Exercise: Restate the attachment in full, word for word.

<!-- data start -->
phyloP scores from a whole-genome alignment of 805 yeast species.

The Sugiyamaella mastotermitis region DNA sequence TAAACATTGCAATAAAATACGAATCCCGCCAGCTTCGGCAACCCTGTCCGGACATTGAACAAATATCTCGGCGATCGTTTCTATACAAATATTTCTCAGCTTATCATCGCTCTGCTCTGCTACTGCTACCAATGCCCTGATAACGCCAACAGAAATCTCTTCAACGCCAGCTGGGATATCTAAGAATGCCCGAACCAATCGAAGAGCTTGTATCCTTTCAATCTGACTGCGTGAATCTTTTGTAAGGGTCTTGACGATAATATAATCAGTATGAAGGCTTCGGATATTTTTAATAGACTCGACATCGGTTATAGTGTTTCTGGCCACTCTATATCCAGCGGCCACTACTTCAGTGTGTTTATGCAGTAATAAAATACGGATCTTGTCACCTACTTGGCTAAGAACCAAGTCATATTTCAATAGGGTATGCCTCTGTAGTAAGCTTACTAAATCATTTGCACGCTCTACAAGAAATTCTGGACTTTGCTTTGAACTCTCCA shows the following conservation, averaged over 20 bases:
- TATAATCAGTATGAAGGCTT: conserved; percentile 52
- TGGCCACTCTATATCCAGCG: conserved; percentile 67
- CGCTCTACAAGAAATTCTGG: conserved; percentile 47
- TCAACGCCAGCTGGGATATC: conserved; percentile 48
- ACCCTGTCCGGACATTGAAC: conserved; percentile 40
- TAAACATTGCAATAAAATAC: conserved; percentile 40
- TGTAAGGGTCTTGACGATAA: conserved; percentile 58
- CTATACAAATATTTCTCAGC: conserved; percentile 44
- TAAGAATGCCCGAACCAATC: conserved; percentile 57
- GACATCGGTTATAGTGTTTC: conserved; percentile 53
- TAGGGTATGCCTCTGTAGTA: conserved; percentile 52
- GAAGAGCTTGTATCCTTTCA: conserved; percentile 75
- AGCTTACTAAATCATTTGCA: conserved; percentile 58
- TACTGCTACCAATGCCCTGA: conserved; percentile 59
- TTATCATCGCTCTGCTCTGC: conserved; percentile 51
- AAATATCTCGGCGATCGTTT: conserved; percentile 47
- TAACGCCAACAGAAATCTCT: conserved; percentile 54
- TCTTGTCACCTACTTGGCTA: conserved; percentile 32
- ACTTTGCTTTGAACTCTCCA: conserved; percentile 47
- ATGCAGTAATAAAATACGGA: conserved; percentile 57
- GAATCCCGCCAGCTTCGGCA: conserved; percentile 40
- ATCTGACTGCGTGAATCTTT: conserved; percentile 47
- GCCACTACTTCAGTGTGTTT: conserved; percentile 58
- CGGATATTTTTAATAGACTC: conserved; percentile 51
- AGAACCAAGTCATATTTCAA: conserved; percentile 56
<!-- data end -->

phyloP scores from a whole-genome alignment of 805 yeast species.

The Sugiyamaella mastotermitis region DNA sequence TAAACATTGCAATAAAATACGAATCCCGCCAGCTTCGGCAACCCTGTCCGGACATTGAACAAATATCTCGGCGATCGTTTCTATACAAATATTTCTCAGCTTATCATCGCTCTGCTCTGCTACTGCTACCAATGCCCTGATAACGCCAACAGAAATCTCTTCAACGCCAGCTGGGATATCTAAGAATGCCCGAACCAATCGAAGAGCTTGTATCCTTTCAATCTGACTGCGTGAATCTTTTGTAAGGGTCTTGACGATAATATAATCAGTATGAAGGCTTCGGATATTTTTAATAGACTCGACATCGGTTATAGTGTTTCTGGCCACTCTATATCCAGCGGCCACTACTTCAGTGTGTTTATGCAGTAATAAAATACGGATCTTGTCACCTACTTGGCTAAGAACCAAGTCATATTTCAATAGGGTATGCCTCTGTAGTAAGCTTACTAAATCATTTGCACGCTCTACAAGAAATTCTGGACTTTGCTTTGAACTCTCCA shows the following conservation, averaged over 20 bases:
- TATAATCAGTATGAAGGCTT: conserved; percentile 52
- TGGCCACTCTATATCCAGCG: conserved; percentile 67
- CGCTCTACAAGAAATTCTGG: conserved; percentile 47
- TCAACGCCAGCTGGGATATC: conserved; percentile 48
- ACCCTGTCCGGACATTGAAC: conserved; percentile 40
- TAAACATTGCAATAAAATAC: conserved; percentile 40
- TGTAAGGGTCTTGACGATAA: conserved; percentile 58
- CTATACAAATATTTCTCAGC: conserved; percentile 44
- TAAGAATGCCCGAACCAATC: conserved; percentile 57
- GACATCGGTTATAGTGTTTC: conserved; percentile 53
- TAGGGTATGCCTCTGTAGTA: conserved; percentile 52
- GAAGAGCTTGTATCCTTTCA: conserved; percentile 75
- AGCTTACTAAATCATTTGCA: conserved; percentile 58
- TACTGCTACCAATGCCCTGA: conserved; percentile 59
- TTATCATCGCTCTGCTCTGC: conserved; percentile 51
- AAATATCTCGGCGATCGTTT: conserved; percentile 47
- TAACGCCAACAGAAATCTCT: conserved; percentile 54
- TCTTGTCACCTACTTGGCTA: conserved; percentile 32
- ACTTTGCTTTGAACTCTCCA: conserved; percentile 47
- ATGCAGTAATAAAATACGGA: conserved; percentile 57
- GAATCCCGCCAGCTTCGGCA: conserved; percentile 40
- ATCTGACTGCGTGAATCTTT: conserved; percentile 47
- GCCACTACTTCAGTGTGTTT: conserved; percentile 58
- CGGATATTTTTAATAGACTC: conserved; percentile 51
- AGAACCAAGTCATATTTCAA: conserved; percentile 56